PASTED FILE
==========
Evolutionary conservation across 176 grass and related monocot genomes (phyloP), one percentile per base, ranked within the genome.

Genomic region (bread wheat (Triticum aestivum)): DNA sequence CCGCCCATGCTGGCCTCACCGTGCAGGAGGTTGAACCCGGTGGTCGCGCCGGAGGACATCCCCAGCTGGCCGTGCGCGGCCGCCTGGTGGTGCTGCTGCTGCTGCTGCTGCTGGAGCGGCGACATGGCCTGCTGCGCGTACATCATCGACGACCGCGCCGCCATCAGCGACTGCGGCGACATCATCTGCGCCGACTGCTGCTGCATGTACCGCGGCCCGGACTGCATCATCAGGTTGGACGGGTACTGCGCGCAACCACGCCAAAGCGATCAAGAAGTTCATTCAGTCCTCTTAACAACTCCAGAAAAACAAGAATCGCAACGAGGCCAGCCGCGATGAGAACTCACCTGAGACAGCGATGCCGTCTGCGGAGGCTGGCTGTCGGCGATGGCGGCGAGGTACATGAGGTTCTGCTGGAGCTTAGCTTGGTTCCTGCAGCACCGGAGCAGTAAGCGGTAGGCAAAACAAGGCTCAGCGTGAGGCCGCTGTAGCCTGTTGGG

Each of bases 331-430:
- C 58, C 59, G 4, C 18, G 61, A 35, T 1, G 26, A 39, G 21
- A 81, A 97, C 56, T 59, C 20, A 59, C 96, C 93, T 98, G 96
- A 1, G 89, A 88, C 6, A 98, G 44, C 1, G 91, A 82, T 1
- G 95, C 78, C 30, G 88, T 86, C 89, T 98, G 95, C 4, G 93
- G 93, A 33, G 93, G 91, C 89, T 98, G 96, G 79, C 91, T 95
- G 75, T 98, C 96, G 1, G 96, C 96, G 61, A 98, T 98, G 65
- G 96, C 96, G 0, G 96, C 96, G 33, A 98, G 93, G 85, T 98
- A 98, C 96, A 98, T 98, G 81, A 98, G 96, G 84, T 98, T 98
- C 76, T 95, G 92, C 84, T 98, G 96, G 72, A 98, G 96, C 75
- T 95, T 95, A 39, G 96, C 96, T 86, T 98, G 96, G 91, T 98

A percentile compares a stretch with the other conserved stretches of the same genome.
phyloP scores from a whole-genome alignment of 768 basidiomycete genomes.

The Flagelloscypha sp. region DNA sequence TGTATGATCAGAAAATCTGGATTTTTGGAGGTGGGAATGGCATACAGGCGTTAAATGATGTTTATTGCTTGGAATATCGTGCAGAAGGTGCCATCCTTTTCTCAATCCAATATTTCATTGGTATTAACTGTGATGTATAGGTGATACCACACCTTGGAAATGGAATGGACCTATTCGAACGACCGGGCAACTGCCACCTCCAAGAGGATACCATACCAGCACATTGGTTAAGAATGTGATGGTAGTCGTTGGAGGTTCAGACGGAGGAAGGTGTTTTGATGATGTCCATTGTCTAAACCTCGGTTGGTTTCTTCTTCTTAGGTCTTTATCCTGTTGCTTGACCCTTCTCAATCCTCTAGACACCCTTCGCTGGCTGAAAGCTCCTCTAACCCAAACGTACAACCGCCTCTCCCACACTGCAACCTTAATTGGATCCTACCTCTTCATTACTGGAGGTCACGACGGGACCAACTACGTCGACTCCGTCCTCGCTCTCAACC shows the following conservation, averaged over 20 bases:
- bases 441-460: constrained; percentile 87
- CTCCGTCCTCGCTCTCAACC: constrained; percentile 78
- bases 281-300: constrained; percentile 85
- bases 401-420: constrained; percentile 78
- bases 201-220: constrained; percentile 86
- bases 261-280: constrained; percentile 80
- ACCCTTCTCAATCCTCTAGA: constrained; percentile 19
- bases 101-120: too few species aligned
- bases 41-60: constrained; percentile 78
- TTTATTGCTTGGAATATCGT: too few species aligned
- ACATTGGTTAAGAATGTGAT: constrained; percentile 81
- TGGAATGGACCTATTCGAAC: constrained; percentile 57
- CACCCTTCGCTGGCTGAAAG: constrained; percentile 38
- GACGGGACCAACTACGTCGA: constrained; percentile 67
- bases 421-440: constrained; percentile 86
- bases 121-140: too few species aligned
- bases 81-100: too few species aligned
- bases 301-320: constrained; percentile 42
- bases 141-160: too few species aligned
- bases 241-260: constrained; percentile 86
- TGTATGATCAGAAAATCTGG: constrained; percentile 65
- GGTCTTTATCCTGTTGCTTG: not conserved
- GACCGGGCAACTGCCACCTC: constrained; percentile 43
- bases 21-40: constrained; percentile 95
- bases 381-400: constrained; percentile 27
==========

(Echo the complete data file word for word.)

Evolutionary conservation across 176 grass and related monocot genomes (phyloP), one percentile per base, ranked within the genome.

Genomic region (bread wheat (Triticum aestivum)): DNA sequence CCGCCCATGCTGGCCTCACCGTGCAGGAGGTTGAACCCGGTGGTCGCGCCGGAGGACATCCCCAGCTGGCCGTGCGCGGCCGCCTGGTGGTGCTGCTGCTGCTGCTGCTGCTGGAGCGGCGACATGGCCTGCTGCGCGTACATCATCGACGACCGCGCCGCCATCAGCGACTGCGGCGACATCATCTGCGCCGACTGCTGCTGCATGTACCGCGGCCCGGACTGCATCATCAGGTTGGACGGGTACTGCGCGCAACCACGCCAAAGCGATCAAGAAGTTCATTCAGTCCTCTTAACAACTCCAGAAAAACAAGAATCGCAACGAGGCCAGCCGCGATGAGAACTCACCTGAGACAGCGATGCCGTCTGCGGAGGCTGGCTGTCGGCGATGGCGGCGAGGTACATGAGGTTCTGCTGGAGCTTAGCTTGGTTCCTGCAGCACCGGAGCAGTAAGCGGTAGGCAAAACAAGGCTCAGCGTGAGGCCGCTGTAGCCTGTTGGG

Each of bases 331-430:
- C 58, C 59, G 4, C 18, G 61, A 35, T 1, G 26, A 39, G 21
- A 81, A 97, C 56, T 59, C 20, A 59, C 96, C 93, T 98, G 96
- A 1, G 89, A 88, C 6, A 98, G 44, C 1, G 91, A 82, T 1
- G 95, C 78, C 30, G 88, T 86, C 89, T 98, G 95, C 4, G 93
- G 93, A 33, G 93, G 91, C 89, T 98, G 96, G 79, C 91, T 95
- G 75, T 98, C 96, G 1, G 96, C 96, G 61, A 98, T 98, G 65
- G 96, C 96, G 0, G 96, C 96, G 33, A 98, G 93, G 85, T 98
- A 98, C 96, A 98, T 98, G 81, A 98, G 96, G 84, T 98, T 98
- C 76, T 95, G 92, C 84, T 98, G 96, G 72, A 98, G 96, C 75
- T 95, T 95, A 39, G 96, C 96, T 86, T 98, G 96, G 91, T 98

A percentile compares a stretch with the other conserved stretches of the same genome.
phyloP scores from a whole-genome alignment of 768 basidiomycete genomes.

The Flagelloscypha sp. region DNA sequence TGTATGATCAGAAAATCTGGATTTTTGGAGGTGGGAATGGCATACAGGCGTTAAATGATGTTTATTGCTTGGAATATCGTGCAGAAGGTGCCATCCTTTTCTCAATCCAATATTTCATTGGTATTAACTGTGATGTATAGGTGATACCACACCTTGGAAATGGAATGGACCTATTCGAACGACCGGGCAACTGCCACCTCCAAGAGGATACCATACCAGCACATTGGTTAAGAATGTGATGGTAGTCGTTGGAGGTTCAGACGGAGGAAGGTGTTTTGATGATGTCCATTGTCTAAACCTCGGTTGGTTTCTTCTTCTTAGGTCTTTATCCTGTTGCTTGACCCTTCTCAATCCTCTAGACACCCTTCGCTGGCTGAAAGCTCCTCTAACCCAAACGTACAACCGCCTCTCCCACACTGCAACCTTAATTGGATCCTACCTCTTCATTACTGGAGGTCACGACGGGACCAACTACGTCGACTCCGTCCTCGCTCTCAACC shows the following conservation, averaged over 20 bases:
- bases 441-460: constrained; percentile 87
- CTCCGTCCTCGCTCTCAACC: constrained; percentile 78
- bases 281-300: constrained; percentile 85
- bases 401-420: constrained; percentile 78
- bases 201-220: constrained; percentile 86
- bases 261-280: constrained; percentile 80
- ACCCTTCTCAATCCTCTAGA: constrained; percentile 19
- bases 101-120: too few species aligned
- bases 41-60: constrained; percentile 78
- TTTATTGCTTGGAATATCGT: too few species aligned
- ACATTGGTTAAGAATGTGAT: constrained; percentile 81
- TGGAATGGACCTATTCGAAC: constrained; percentile 57
- CACCCTTCGCTGGCTGAAAG: constrained; percentile 38
- GACGGGACCAACTACGTCGA: constrained; percentile 67
- bases 421-440: constrained; percentile 86
- bases 121-140: too few species aligned
- bases 81-100: too few species aligned
- bases 301-320: constrained; percentile 42
- bases 141-160: too few species aligned
- bases 241-260: constrained; percentile 86
- TGTATGATCAGAAAATCTGG: constrained; percentile 65
- GGTCTTTATCCTGTTGCTTG: not conserved
- GACCGGGCAACTGCCACCTC: constrained; percentile 43
- bases 21-40: constrained; percentile 95
- bases 381-400: constrained; percentile 27